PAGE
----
Updated Special Collection:
Preventing and Responding to Teen Dating Violence by the National Resource Center on Domestic Violence & Minnesota Center Against Violence and Abuse (Updated January 2013) highlights effective multi-level approaches to teen dating violence – for parents, educators, health care professionals, and advocates.
ONE BILLION RISING
On February 14, 2013, V-Day is inviting one billion women and those who love them across the globe to walk out, dance, rise up, and demand an end to this violence. V-Day wants the world to see our collective strength, our numbers, our solidarity across borders. Visit the One Billion Rising website to find an event near you, get the toolkit, and help spread the word.
Launched by the Office on Women’s Health, Sunday, March 10th is National Women & Girls HIV/AIDS Awareness Day (#NWGHAAD)—a nationwide observance that encourages people to take action in the fight against HIV/AIDS and raise awareness of its impact on women and girls. Join the National Resource Center on Domestic Violence in raising awareness of this vitally important issue—the intersection of HIV/AIDS and violence against women. Learn more about how to get involved and submit your contest entry today.
NO MORE DAY
NO MORE is the first overarching, powerful, visual symbol to express support for ending domestic violence (DV) and sexual assault (SA) in our society. With NO MORE the aim is to increase awareness, encourage conversation, and help break the social stigma surrounding domestic violence and sexual assault.
March 13, 2013 marks the public launch of NO MORE. The current focus of the day is on a series of events in Washington DC, each intended to reach a specific constituency: Youth, Opinion Leaders and Men. In keeping with the intent of NO MORE, however, the campaign team is eager to get the DV/SA field engaged in grassroots efforts around the country.
For example, a social media campaign that day focusing on youth or sharing new statistics with influencers; finding a professional or popular sporting event or music venue that might support NO MORE Day to reach men; working with local politicians and others to officially declare March 13th NO MORE Day; partnering with local businesses to create co-branded business/agency/NO MORE events that will help raise awareness community–wide.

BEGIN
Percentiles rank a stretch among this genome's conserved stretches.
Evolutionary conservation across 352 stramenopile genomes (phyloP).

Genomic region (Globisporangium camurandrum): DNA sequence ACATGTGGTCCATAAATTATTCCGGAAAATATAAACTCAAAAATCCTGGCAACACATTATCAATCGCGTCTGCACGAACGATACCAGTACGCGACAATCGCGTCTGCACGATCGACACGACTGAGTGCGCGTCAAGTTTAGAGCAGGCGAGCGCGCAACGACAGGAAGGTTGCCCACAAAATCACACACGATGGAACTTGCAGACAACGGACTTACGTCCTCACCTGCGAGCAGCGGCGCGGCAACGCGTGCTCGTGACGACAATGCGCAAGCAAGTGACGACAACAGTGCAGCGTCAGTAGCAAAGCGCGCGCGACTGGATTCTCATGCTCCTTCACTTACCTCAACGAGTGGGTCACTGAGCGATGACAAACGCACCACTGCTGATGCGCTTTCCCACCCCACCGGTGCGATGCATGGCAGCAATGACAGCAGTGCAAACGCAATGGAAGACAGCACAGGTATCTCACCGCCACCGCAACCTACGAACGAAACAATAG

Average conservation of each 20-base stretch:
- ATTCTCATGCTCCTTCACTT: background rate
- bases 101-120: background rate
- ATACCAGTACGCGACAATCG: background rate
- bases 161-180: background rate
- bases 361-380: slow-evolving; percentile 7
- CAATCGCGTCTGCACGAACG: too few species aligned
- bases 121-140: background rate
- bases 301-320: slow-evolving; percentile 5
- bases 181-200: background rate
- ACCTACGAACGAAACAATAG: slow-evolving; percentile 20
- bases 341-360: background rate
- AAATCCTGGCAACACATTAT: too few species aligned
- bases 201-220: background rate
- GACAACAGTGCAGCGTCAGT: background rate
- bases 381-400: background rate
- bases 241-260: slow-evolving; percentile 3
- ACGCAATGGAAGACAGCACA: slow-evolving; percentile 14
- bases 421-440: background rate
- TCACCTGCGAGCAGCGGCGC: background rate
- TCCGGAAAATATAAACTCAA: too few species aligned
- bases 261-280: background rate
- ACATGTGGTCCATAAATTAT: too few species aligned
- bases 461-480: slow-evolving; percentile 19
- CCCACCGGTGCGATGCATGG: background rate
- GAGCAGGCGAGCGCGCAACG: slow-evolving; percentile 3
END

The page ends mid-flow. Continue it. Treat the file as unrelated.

Read more details about the NO MORE Campaign.
SEXUAL ASSAULT AWARENESS
The 2013 Sexual Assault Awareness Month campaign focuses on healthy sexuality and child sexual abuse prevention. This April, join the conversation. Start talking about healthy childhood development to prevent child sexual abuse.
This campaign provides tools and information on healthy childhood sexual development for adults to use in approaching their responsibility to protect children. Learning about healthy childhood sexual development helps adults promote positive characteristics, skills and behaviors. These tools support parents, communities and organizations in identifying risk factors, supporting healthy boundaries and challenging negative messages.
Get the latest SAAM info at the SAAM Blog!
NISVS SPECIAL REPORT
The Centers for Disease Control and Prevention’s National Center for Injury Prevention and Control, has released data on interpersonal and sexual violence by sexual orientation. The National Intimate Partner and Sexual Violence Survey (NISVS) Special Report, Findings on Victimization by Sexual Orientation (January 2013), presents information based on respondents’ self-reported sexual orientation and their lifetime victimization experiences of sexual violence, stalking, and violence by an intimate partner. The findings indicate that violence affects everyone regardless of sexual orientation.
ECONOMIC ADVOCACY DURING TAX SEASON